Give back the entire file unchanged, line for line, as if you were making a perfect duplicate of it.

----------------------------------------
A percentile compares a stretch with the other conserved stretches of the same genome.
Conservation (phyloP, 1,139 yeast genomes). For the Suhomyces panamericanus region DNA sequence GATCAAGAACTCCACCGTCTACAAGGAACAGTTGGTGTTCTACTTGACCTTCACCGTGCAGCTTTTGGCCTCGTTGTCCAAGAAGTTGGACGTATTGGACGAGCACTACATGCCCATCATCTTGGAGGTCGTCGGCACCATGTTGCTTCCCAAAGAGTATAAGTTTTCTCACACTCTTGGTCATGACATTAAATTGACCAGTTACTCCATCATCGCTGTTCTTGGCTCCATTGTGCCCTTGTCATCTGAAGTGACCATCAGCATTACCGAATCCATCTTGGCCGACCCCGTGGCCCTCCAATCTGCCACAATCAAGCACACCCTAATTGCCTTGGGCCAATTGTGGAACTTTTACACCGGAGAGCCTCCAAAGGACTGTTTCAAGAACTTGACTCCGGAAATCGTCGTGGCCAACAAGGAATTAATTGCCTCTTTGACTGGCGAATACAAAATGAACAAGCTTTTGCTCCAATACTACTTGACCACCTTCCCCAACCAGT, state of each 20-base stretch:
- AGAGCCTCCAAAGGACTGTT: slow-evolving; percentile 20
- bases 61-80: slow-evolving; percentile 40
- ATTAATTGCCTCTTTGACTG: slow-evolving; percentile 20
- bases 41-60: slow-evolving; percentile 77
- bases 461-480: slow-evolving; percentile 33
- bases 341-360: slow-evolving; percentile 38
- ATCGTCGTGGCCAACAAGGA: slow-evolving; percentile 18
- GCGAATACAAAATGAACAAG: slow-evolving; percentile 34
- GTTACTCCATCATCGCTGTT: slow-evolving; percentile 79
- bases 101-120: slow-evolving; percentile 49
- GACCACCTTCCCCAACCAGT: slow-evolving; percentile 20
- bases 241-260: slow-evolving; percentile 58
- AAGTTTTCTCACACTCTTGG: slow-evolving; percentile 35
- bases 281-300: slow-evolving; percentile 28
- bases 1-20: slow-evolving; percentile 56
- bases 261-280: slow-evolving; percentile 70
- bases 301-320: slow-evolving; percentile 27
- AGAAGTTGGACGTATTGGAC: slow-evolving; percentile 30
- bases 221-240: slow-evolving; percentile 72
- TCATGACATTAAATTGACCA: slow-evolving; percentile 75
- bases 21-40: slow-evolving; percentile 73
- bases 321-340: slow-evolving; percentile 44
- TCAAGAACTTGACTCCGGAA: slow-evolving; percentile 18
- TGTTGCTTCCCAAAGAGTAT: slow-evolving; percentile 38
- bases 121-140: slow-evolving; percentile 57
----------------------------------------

A percentile compares a stretch with the other conserved stretches of the same genome.
Conservation (phyloP, 1,139 yeast genomes). For the Suhomyces panamericanus region DNA sequence GATCAAGAACTCCACCGTCTACAAGGAACAGTTGGTGTTCTACTTGACCTTCACCGTGCAGCTTTTGGCCTCGTTGTCCAAGAAGTTGGACGTATTGGACGAGCACTACATGCCCATCATCTTGGAGGTCGTCGGCACCATGTTGCTTCCCAAAGAGTATAAGTTTTCTCACACTCTTGGTCATGACATTAAATTGACCAGTTACTCCATCATCGCTGTTCTTGGCTCCATTGTGCCCTTGTCATCTGAAGTGACCATCAGCATTACCGAATCCATCTTGGCCGACCCCGTGGCCCTCCAATCTGCCACAATCAAGCACACCCTAATTGCCTTGGGCCAATTGTGGAACTTTTACACCGGAGAGCCTCCAAAGGACTGTTTCAAGAACTTGACTCCGGAAATCGTCGTGGCCAACAAGGAATTAATTGCCTCTTTGACTGGCGAATACAAAATGAACAAGCTTTTGCTCCAATACTACTTGACCACCTTCCCCAACCAGT, state of each 20-base stretch:
- AGAGCCTCCAAAGGACTGTT: slow-evolving; percentile 20
- bases 61-80: slow-evolving; percentile 40
- ATTAATTGCCTCTTTGACTG: slow-evolving; percentile 20
- bases 41-60: slow-evolving; percentile 77
- bases 461-480: slow-evolving; percentile 33
- bases 341-360: slow-evolving; percentile 38
- ATCGTCGTGGCCAACAAGGA: slow-evolving; percentile 18
- GCGAATACAAAATGAACAAG: slow-evolving; percentile 34
- GTTACTCCATCATCGCTGTT: slow-evolving; percentile 79
- bases 101-120: slow-evolving; percentile 49
- GACCACCTTCCCCAACCAGT: slow-evolving; percentile 20
- bases 241-260: slow-evolving; percentile 58
- AAGTTTTCTCACACTCTTGG: slow-evolving; percentile 35
- bases 281-300: slow-evolving; percentile 28
- bases 1-20: slow-evolving; percentile 56
- bases 261-280: slow-evolving; percentile 70
- bases 301-320: slow-evolving; percentile 27
- AGAAGTTGGACGTATTGGAC: slow-evolving; percentile 30
- bases 221-240: slow-evolving; percentile 72
- TCATGACATTAAATTGACCA: slow-evolving; percentile 75
- bases 21-40: slow-evolving; percentile 73
- bases 321-340: slow-evolving; percentile 44
- TCAAGAACTTGACTCCGGAA: slow-evolving; percentile 18
- TGTTGCTTCCCAAAGAGTAT: slow-evolving; percentile 38
- bases 121-140: slow-evolving; percentile 57